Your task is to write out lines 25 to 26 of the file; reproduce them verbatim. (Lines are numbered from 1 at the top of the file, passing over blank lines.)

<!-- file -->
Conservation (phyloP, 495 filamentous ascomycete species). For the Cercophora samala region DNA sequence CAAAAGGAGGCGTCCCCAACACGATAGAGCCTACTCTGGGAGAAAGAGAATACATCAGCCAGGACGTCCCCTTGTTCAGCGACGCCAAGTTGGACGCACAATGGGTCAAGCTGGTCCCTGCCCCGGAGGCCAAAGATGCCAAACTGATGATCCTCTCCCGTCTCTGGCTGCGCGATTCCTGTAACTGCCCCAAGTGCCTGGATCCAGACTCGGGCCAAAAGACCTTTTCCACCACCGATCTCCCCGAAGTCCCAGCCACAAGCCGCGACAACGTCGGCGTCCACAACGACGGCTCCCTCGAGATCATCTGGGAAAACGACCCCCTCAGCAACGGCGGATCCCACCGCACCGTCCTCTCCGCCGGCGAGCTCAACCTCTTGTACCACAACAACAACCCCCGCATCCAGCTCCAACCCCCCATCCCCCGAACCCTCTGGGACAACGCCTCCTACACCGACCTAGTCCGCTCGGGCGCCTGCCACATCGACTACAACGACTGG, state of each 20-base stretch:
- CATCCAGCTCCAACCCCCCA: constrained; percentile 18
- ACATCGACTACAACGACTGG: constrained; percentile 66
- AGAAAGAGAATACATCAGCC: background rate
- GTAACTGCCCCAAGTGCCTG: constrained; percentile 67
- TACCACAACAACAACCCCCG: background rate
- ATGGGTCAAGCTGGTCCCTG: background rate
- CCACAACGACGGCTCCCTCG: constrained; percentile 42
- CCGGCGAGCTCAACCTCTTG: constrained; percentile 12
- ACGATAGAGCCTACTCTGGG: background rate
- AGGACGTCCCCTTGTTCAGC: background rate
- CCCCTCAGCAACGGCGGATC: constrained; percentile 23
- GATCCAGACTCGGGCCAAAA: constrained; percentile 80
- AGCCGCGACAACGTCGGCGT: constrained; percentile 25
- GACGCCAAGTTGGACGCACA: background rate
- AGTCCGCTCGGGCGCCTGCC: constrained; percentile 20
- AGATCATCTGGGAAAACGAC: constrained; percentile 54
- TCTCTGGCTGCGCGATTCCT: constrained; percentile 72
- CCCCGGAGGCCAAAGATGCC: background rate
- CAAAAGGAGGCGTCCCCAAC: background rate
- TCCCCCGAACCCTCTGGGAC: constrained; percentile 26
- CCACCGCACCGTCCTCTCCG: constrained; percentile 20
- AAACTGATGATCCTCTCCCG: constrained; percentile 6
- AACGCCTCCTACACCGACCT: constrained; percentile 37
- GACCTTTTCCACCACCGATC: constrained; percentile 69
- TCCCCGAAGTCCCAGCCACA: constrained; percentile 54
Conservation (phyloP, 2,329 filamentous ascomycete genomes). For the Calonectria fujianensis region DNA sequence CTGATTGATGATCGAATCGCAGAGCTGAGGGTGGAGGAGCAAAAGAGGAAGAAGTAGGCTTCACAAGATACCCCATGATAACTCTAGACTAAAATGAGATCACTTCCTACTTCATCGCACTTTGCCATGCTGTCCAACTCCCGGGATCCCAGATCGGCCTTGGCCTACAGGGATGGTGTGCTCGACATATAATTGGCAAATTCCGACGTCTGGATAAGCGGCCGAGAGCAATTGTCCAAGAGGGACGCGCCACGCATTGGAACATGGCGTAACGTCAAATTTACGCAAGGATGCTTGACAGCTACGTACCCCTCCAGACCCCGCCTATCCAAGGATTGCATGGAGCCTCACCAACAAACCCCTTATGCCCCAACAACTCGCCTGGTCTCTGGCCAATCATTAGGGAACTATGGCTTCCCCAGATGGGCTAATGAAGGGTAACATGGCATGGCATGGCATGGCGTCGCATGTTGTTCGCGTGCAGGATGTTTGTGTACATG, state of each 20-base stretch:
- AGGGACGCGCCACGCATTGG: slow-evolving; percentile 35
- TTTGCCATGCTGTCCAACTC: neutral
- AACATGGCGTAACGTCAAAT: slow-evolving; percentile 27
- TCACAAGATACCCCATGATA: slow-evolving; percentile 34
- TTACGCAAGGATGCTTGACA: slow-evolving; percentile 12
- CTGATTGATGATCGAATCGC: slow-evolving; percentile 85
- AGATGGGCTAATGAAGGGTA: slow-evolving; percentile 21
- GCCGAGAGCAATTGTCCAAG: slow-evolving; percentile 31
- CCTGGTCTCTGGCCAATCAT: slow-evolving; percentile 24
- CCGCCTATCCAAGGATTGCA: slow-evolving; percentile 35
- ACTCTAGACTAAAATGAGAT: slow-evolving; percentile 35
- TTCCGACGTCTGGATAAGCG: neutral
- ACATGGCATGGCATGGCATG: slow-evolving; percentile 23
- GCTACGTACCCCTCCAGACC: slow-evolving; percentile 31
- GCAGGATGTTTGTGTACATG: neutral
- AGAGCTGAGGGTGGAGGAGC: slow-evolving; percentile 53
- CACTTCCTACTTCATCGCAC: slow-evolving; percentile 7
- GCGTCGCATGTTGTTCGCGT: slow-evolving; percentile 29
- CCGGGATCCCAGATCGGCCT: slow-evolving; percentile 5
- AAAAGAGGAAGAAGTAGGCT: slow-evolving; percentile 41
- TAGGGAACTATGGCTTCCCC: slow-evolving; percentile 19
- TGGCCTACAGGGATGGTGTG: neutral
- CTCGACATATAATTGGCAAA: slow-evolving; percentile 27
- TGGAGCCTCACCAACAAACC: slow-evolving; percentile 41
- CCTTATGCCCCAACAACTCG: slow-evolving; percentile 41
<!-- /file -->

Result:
- GACCTTTTCCACCACCGATC: constrained; percentile 69
- TCCCCGAAGTCCCAGCCACA: constrained; percentile 54